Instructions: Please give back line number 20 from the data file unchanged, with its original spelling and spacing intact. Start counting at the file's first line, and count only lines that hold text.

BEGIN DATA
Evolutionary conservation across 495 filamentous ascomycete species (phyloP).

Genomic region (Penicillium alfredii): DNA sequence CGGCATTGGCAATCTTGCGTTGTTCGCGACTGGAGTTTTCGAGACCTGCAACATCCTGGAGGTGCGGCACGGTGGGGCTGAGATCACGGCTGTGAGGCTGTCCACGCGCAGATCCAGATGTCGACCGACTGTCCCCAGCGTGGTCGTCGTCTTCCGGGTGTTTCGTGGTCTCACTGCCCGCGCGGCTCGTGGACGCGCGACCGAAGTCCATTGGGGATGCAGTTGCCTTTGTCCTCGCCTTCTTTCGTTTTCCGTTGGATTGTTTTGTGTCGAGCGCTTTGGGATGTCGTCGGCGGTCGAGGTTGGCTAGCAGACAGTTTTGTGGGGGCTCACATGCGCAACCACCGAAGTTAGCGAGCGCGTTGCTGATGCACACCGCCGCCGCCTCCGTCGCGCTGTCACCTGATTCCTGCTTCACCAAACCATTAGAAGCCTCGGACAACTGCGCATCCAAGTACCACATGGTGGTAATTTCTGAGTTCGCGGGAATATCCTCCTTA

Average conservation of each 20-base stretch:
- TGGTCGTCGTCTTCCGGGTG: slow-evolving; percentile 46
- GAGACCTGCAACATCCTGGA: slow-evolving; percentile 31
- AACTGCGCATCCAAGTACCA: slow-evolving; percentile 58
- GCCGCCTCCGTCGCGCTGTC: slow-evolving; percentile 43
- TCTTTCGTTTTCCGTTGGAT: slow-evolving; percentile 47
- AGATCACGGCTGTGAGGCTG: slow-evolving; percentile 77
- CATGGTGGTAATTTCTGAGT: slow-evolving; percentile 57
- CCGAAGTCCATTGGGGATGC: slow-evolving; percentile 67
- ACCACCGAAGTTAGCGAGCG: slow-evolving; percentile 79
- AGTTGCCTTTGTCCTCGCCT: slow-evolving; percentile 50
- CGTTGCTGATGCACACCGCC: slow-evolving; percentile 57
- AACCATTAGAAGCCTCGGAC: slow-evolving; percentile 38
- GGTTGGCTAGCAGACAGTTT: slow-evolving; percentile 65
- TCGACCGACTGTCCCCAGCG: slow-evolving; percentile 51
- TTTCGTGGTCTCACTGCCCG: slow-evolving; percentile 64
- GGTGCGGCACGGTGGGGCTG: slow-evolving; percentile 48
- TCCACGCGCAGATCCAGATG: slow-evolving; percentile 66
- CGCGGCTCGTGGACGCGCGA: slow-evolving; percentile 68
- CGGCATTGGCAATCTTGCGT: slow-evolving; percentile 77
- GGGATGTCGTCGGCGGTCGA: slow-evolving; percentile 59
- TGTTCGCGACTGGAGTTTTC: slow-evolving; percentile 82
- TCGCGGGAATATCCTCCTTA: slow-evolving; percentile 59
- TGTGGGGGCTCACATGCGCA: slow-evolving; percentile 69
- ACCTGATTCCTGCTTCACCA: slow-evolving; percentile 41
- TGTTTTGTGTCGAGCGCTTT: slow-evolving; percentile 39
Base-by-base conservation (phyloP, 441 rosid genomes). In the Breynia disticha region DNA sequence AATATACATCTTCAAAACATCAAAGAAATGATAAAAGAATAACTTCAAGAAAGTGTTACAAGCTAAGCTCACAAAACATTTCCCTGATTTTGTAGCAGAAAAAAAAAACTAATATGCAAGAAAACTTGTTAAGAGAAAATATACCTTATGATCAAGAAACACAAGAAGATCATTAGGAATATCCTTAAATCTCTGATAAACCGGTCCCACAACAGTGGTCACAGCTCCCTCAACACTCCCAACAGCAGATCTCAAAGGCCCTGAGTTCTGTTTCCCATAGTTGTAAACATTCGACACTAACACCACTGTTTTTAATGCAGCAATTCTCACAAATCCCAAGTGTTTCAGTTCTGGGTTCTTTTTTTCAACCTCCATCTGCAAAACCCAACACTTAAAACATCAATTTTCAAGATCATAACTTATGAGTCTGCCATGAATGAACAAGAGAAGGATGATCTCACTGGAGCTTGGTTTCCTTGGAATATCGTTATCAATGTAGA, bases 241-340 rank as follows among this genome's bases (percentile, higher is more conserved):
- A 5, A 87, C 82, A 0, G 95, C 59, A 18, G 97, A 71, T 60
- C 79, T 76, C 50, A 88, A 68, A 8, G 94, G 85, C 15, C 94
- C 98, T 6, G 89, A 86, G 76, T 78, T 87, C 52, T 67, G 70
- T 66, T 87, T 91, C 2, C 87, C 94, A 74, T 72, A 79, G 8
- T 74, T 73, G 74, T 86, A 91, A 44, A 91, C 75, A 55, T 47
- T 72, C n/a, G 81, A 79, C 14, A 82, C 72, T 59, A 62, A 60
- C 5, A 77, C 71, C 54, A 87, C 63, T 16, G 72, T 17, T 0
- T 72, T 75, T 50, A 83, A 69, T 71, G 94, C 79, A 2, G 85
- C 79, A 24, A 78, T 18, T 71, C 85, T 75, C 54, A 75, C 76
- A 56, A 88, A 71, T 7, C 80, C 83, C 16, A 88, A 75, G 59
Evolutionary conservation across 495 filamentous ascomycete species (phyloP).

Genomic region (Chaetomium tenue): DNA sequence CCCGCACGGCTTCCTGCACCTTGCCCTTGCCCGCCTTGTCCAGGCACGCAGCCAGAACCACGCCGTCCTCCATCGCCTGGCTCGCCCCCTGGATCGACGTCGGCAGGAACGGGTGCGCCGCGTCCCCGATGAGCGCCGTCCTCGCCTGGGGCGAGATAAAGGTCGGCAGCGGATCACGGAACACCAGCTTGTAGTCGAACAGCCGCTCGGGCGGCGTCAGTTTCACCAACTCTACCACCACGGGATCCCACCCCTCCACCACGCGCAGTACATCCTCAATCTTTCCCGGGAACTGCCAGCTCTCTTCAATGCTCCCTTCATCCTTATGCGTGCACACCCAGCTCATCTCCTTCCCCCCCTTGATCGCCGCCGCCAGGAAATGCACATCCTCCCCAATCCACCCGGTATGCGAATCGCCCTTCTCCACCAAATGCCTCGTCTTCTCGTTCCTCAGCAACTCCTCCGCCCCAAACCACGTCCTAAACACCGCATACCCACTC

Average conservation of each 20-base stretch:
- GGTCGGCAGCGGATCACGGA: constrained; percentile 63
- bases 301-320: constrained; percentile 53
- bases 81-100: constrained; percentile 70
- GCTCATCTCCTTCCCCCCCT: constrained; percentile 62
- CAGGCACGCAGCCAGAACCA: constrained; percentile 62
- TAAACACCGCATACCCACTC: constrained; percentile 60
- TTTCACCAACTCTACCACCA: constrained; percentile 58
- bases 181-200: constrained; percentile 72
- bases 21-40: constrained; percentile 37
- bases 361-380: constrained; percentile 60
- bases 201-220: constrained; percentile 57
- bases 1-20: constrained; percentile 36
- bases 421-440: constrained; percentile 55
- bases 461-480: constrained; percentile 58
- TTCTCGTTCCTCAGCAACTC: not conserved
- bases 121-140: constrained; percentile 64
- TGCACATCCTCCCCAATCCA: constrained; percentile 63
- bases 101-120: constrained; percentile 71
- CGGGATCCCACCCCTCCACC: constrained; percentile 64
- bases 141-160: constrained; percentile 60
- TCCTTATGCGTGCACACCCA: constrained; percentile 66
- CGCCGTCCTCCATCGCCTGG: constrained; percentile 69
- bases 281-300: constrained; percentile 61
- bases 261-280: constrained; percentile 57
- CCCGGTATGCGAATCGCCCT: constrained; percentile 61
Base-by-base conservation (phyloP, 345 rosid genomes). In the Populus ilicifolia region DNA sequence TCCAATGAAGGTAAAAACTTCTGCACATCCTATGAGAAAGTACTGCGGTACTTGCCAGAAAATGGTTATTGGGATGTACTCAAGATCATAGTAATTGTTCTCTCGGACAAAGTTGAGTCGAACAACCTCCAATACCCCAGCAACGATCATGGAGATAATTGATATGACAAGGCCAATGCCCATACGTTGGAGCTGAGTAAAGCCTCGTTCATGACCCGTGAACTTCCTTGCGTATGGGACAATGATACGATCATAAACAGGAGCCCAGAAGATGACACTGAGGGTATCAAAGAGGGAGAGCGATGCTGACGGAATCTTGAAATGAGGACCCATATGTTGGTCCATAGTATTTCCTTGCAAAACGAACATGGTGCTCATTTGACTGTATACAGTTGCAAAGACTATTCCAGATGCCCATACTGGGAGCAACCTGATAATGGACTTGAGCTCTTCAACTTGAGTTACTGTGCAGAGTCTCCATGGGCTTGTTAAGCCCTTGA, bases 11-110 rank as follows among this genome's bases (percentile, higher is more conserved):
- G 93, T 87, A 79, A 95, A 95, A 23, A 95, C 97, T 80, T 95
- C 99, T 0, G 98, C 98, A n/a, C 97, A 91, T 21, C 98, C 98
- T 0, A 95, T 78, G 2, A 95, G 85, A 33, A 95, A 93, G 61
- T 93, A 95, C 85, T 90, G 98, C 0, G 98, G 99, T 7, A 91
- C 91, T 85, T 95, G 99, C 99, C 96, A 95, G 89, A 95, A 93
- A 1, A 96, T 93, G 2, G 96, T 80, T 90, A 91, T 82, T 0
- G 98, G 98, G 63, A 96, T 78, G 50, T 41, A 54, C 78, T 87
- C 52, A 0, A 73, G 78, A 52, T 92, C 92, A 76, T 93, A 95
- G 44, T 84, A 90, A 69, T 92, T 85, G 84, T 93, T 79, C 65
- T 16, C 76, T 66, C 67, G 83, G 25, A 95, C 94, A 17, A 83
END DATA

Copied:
- TCCACGCGCAGATCCAGATG: slow-evolving; percentile 66